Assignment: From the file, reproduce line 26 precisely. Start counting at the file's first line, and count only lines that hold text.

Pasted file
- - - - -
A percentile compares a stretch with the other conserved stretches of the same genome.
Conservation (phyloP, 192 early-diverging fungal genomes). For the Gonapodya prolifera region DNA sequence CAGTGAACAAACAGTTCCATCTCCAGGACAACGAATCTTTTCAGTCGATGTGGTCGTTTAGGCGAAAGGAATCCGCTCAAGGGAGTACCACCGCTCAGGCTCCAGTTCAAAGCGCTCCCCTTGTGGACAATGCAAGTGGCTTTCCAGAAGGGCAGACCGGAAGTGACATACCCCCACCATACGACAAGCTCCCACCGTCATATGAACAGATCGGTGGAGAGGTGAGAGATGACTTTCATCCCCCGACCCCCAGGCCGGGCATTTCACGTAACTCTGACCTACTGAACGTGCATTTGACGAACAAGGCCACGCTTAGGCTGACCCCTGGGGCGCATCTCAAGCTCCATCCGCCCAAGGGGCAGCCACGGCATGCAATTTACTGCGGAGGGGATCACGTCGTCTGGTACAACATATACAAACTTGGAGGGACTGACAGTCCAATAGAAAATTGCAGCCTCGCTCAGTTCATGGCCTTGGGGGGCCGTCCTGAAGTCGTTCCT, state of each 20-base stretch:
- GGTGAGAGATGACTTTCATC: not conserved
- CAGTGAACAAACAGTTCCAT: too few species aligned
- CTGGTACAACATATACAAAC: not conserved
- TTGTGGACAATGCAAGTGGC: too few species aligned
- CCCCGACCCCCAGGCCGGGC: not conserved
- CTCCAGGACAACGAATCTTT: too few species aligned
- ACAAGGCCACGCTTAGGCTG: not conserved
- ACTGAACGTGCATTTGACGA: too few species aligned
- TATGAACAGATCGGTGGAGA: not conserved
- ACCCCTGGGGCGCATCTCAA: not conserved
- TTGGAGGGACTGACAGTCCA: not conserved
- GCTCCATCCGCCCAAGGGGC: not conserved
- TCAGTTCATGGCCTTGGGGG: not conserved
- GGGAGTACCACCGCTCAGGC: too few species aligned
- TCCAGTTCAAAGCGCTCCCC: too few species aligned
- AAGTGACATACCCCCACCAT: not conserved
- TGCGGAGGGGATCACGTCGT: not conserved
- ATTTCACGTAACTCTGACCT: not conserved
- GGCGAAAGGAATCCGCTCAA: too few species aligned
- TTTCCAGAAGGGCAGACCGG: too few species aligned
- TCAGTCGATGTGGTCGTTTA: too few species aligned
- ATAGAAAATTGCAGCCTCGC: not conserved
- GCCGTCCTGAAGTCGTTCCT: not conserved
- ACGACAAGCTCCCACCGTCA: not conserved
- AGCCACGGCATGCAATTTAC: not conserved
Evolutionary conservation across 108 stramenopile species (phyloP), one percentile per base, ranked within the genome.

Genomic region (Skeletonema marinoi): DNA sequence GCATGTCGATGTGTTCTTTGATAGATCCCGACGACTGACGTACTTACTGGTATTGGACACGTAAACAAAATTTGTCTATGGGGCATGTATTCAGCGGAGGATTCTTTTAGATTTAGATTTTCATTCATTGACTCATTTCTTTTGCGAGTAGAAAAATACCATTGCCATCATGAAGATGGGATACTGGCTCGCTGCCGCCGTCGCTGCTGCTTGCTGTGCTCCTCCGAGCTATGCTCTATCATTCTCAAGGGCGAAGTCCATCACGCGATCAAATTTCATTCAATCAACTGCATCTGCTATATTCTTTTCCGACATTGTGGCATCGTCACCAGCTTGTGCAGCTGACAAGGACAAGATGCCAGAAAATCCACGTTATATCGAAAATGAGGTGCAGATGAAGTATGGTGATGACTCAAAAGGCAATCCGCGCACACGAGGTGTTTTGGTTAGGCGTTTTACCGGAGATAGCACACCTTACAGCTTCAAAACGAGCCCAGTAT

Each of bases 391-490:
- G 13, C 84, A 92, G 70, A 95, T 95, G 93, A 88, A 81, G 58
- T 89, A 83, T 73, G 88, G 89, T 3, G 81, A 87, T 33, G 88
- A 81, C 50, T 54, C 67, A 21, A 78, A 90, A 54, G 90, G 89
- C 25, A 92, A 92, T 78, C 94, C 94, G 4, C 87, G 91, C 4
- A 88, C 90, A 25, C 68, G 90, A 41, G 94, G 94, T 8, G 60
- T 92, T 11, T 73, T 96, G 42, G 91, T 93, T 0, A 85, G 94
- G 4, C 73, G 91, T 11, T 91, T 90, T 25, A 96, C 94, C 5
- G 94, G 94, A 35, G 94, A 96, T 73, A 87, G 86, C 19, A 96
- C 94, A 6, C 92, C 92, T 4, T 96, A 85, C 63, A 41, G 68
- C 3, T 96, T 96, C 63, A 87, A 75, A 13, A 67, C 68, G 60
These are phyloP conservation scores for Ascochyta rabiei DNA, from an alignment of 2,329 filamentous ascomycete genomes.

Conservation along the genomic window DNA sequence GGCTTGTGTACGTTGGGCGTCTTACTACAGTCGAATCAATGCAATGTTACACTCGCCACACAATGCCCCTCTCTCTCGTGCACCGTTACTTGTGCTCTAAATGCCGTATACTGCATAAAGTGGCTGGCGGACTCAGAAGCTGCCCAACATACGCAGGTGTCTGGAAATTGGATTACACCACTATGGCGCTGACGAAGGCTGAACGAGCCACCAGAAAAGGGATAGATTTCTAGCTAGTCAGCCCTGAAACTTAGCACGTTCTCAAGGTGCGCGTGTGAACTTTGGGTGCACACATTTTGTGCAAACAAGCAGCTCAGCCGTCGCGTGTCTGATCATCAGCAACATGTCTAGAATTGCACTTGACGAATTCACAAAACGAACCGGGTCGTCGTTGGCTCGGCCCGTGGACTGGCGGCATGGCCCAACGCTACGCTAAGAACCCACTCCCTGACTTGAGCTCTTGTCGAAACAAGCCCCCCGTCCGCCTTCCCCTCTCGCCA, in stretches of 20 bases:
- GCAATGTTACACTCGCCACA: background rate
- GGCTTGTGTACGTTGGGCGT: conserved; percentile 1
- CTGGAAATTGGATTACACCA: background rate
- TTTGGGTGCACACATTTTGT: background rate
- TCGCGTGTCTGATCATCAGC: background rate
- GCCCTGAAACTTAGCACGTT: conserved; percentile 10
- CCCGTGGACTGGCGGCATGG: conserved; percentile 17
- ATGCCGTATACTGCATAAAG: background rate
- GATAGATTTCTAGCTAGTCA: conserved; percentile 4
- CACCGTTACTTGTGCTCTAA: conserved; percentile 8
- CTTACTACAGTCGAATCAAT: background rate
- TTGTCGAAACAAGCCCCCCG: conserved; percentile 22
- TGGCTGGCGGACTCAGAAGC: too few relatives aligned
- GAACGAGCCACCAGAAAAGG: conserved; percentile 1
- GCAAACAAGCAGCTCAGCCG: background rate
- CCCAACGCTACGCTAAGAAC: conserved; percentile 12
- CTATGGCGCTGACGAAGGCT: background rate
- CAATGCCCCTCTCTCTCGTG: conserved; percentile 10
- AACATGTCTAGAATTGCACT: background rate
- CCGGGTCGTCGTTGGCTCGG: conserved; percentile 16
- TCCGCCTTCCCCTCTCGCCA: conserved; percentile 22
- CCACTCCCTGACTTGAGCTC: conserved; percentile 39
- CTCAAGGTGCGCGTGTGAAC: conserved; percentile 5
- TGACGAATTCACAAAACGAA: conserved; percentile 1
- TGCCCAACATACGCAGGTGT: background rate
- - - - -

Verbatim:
- ACGACAAGCTCCCACCGTCA: not conserved